When the Tilton Evo smashed its own lap record by more than a second back in 2015 we were not the only ones thinking this will be the benchmark for Pro Class cars for years to come.
Tilton boys made it clear they wanted to retire on a high and leave a lasting legacy. And as the 2015 WTAC drew to a close it certainly looked like they’ve done just that. As we announced the dates for the 2016 event we were faced with a very real possibility that, for the first time since its inception,the WTAC lap record may remain unbroken.
As WTAC insiders correctly pointed out, there were three main players in the race for the WTAC title, Scorch Racing, MCA Suspension and RP968. All three teams quite capable of taking the Pro Class win, but in order to break Tilton’s lap record each would have to shave 2 to 3 seconds off their absolute best so far. And when you’re lapping SMSP at around 1:25, that’s a big ask.
As we tracked the progress and pre-event testing of the title contenders it quickly became obvious neither of them was going to be content with just the WTAC title. Each had Tilton’s record in their sights.
“Winning WTAC is my dream” said Under Suzuki, “but breaking Tilton’s record is just as important.”
Neither of these teams are known for making empty promises so when October 14th rolled around we all held our collective breath eager to see if the challengers can live up to their pre-event aspirations. Were we in for a surprise or two…
RP968 overcame their early setback caused by the car losing its bonnet on the main straight during practice and turned their settings to “max attack” right from the start. Team MCA were in fine form too, rumoured to have set a new PB in practice, as did Under Suzuki who finally seemed to be having a trouble-free run.
By the end of Day 1, Tilton’s record has already been broken (if only by a 0.011 of a second) by Tim Slade in MCA’s Hammerhead S13.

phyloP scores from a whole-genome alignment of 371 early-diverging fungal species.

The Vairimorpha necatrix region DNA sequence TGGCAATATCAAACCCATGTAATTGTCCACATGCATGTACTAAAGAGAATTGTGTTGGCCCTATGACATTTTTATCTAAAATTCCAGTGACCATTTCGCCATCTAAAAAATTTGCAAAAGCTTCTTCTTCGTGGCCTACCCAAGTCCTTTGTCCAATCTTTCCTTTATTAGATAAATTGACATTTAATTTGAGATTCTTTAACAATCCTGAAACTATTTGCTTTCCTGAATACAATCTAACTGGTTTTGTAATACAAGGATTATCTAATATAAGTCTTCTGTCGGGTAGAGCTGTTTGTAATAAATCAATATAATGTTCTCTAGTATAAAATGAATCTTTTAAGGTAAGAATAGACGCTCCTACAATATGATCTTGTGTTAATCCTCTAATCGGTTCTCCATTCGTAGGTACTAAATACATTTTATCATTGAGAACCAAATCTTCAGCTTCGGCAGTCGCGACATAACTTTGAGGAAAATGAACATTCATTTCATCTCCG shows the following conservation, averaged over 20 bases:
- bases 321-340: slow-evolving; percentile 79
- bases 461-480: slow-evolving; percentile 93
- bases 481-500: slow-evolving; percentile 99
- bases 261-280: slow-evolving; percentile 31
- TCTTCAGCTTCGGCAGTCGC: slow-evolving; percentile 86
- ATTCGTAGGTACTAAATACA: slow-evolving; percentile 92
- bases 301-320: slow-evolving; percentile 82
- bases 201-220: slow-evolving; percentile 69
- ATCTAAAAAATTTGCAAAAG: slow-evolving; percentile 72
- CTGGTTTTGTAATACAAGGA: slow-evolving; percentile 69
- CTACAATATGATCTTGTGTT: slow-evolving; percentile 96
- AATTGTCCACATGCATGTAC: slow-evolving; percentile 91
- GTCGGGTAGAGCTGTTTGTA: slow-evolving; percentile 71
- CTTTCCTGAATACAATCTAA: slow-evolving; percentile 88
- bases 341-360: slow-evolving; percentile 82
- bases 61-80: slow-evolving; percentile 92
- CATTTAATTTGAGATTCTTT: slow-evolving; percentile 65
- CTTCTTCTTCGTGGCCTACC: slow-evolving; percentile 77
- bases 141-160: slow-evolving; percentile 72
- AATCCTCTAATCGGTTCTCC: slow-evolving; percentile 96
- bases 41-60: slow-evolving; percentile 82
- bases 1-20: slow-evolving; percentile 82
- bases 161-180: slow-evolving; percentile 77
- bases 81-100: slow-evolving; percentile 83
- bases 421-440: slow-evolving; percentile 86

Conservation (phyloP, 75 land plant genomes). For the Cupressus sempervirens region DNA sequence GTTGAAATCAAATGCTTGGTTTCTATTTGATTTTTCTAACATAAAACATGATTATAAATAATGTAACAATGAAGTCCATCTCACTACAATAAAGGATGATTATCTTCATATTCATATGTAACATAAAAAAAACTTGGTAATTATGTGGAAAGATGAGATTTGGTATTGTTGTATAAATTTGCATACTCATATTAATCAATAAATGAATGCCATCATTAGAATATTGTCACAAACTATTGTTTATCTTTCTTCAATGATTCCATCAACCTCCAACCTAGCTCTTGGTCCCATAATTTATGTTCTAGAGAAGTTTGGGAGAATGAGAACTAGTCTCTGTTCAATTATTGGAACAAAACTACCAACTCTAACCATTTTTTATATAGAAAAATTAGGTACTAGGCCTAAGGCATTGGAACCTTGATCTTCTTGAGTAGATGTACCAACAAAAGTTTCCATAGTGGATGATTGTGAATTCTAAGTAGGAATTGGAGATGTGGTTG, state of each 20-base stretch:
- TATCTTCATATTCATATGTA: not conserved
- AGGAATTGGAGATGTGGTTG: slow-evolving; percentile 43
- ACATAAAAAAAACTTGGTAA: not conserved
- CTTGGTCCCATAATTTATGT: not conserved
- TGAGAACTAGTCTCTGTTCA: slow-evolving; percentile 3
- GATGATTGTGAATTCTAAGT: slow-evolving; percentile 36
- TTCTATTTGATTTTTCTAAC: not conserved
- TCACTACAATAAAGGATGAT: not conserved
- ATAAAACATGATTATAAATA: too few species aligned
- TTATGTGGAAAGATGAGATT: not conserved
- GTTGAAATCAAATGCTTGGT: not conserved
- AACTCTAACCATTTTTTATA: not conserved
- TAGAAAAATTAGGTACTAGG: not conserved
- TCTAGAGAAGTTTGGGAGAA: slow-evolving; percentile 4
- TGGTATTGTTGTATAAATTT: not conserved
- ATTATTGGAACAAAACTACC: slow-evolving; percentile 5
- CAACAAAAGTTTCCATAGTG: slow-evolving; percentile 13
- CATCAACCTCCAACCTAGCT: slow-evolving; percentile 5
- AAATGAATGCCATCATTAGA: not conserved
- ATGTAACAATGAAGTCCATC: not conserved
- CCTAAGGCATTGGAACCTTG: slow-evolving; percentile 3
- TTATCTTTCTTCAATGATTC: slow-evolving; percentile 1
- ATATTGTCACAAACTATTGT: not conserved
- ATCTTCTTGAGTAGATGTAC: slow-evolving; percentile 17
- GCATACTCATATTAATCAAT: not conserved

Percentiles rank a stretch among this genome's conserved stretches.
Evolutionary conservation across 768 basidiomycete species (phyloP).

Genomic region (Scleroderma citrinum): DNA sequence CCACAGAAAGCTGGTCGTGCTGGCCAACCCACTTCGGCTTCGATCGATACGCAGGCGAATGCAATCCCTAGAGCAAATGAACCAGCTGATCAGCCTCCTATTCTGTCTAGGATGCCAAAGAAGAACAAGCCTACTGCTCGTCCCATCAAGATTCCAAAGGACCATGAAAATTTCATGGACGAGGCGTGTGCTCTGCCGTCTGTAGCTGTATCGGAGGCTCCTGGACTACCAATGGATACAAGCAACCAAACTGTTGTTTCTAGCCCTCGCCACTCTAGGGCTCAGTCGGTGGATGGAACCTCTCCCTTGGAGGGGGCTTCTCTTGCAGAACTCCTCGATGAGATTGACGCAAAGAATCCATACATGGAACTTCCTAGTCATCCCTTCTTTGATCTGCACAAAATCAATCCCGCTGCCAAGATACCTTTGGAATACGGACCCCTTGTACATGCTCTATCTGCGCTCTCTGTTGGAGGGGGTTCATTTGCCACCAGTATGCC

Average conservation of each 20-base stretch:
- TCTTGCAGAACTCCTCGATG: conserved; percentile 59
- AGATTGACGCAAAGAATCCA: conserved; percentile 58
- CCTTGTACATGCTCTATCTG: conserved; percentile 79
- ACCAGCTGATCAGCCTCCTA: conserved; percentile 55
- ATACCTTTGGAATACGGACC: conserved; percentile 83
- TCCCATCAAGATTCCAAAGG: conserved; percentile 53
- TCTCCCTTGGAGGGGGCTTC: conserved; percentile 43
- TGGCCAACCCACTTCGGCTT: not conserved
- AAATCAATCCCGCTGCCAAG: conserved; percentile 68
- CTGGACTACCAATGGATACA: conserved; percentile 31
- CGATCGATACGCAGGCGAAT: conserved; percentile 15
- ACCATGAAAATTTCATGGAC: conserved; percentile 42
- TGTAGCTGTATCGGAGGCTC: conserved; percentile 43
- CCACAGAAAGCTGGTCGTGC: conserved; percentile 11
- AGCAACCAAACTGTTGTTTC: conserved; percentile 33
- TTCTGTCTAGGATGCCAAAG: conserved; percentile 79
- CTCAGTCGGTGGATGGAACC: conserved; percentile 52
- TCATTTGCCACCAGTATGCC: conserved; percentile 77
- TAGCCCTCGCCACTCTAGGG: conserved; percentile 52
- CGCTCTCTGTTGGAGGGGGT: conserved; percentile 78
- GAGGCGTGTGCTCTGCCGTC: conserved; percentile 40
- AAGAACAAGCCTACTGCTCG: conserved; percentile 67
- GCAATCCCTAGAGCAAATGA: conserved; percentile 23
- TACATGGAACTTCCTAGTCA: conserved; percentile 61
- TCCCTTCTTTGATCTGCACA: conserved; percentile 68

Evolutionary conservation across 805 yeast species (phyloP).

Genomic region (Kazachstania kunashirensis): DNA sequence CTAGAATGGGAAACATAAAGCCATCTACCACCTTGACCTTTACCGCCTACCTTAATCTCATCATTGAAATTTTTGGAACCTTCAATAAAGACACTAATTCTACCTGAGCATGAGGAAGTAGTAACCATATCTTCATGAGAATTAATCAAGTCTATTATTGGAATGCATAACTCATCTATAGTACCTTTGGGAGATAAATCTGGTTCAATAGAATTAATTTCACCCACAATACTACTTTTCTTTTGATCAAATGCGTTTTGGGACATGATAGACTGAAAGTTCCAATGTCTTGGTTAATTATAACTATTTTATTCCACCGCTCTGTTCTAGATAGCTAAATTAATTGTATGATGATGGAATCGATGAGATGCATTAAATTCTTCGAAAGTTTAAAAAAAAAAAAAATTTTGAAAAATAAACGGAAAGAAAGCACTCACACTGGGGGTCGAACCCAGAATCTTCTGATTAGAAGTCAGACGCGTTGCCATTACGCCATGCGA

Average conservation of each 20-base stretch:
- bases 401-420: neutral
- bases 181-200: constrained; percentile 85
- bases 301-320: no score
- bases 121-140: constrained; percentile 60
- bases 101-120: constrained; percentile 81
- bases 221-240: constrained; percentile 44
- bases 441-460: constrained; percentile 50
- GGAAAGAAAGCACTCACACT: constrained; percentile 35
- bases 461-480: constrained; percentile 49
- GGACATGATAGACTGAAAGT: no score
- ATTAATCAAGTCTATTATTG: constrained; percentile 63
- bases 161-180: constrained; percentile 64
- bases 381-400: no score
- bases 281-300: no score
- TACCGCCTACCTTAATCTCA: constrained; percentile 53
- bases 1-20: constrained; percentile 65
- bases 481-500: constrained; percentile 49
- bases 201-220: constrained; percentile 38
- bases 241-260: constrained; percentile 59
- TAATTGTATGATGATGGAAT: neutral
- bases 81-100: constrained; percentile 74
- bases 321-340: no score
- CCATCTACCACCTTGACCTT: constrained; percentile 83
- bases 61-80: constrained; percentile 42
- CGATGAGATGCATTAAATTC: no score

Not far behind with a lap time of 1:24.03 was RP968 with Barton Mawer behind the wheel and snapping at his heels was Under Suzuki with 1:24.24.
That’s three cars under 1:25 at the end of Day 1! We were in for a real nail-biter on Day 2!
Tim Slade’s cool and precise driving style seemed to really suit MCA’s S13. The team were on top of things throughout the whole event, chasing faster lap times rather than fixing problems.
Similarly Under Suzuki, usually busy fixing and adjusting things inside his engine bay was relaxed and at ease.
“I don’t know what to do” he laughed when we visited him early in the morning, “everything is working, the car’s fine. I just want to go out and attack!”
Saturday morning session proved to be amazing with Suzuki laying down an incredible 1:23.1 lap moving him into the No.1 position for the very first time.
Unfortunately Suzuki’s joy was short lived as only a minute later Tim Slade responded with what can only be described as the most incredible WTAC lap ever – 1:22.19 thus relegating Suzuki back to the 2nd spot again.
The final podium placement however, was decided during the Superlap Shootout with Barton Mawer pushing the RP968 Porsche to yet another PB of 1:23.03 and beating Under Suzuki to the 2nd spot by just 0.1 second.
“I’m very happy this year” said Under Suzuki, “The car performed well, I gave it my best out there and went faster than ever before.”
As the sun went down over the WTAC podium we had a new champion, a new lap record and a new yard stick all those who follow will be measured by. WTAC’s new guard has arrived.
2016 has been groundbreaking for many reasons. Not only did all the top three teams smash last year’s record but all three were RWDs. The intense battle for the WTAC title was fought between two Nissans and a Porsche. The reign of Mitsubishi Evo, stretching back to the very first WTAC in 2010 has well and truly ended.
This proves something we’ve suspected all along. There is no such thing as the “best chassis/engine” for time attack. It all depends on the build, the amount of thought put into the design, its execution and of course the team’s ability to bring it all together on the day.
But there’s more. Every single Pro Class team broke their own lap record at this year’s event. Every single one.
Japanese time attack ace Nobuteru Taniguchi managed to shave over two seconds off Suttons Brothers S15’s best with a new PB of 1:28.45.
The only team flying the AWD/Evo flag in Pro Class, Pulse Racing finally broke into the sub 1:30 zone with an impressive 1:29.053.
Brad Shiels improved over 6 seconds from his 2015 best, finishing the event with a new PB of 1:32.03.
We will leave you with this final thought: this year’s winning car is based on a 25 year chassis and powered by an engine that can be traced back to early 1990s. Its best time is only 2 seconds off an A1GP car driven by Nico Hulkenberg. And it’s done it on road tyres.